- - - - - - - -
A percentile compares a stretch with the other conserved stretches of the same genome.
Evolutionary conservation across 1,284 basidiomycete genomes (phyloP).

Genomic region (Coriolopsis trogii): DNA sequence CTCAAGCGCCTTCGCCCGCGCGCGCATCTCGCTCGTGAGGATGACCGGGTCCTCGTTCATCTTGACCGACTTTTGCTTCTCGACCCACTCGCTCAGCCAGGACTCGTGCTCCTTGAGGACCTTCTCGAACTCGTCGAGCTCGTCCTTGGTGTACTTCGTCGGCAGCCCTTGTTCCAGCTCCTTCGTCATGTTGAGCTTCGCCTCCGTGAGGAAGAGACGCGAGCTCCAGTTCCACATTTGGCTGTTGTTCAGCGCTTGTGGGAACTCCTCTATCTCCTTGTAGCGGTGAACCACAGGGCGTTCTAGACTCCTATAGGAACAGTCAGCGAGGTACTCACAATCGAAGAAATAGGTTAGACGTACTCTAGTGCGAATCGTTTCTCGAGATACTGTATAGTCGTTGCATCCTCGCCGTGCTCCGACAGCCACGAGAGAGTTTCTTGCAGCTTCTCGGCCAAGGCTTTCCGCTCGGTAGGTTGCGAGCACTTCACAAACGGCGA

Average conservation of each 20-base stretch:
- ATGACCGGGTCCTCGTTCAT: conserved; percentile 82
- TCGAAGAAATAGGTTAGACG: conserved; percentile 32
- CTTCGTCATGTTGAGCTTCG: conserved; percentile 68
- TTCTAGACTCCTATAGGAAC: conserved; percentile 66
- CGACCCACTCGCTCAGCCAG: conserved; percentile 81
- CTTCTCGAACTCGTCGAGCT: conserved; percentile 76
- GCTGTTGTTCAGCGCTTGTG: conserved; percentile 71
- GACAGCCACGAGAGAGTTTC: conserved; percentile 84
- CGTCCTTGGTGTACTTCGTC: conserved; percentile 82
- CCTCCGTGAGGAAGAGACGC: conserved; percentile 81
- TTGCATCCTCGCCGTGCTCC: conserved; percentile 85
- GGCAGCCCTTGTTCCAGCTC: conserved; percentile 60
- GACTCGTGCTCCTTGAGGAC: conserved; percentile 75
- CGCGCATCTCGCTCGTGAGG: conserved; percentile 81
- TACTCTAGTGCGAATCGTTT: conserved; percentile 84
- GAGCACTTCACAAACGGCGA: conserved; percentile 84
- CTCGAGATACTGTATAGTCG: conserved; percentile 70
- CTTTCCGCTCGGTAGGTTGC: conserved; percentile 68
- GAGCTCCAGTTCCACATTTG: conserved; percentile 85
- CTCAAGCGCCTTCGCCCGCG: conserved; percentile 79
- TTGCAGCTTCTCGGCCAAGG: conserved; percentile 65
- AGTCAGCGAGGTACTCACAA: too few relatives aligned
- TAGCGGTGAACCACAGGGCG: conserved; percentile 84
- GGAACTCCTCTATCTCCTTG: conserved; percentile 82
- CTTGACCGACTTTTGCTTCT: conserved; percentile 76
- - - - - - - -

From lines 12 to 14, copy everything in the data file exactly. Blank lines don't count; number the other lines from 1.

- GACAGCCACGAGAGAGTTTC: conserved; percentile 84
- CGTCCTTGGTGTACTTCGTC: conserved; percentile 82
- CCTCCGTGAGGAAGAGACGC: conserved; percentile 81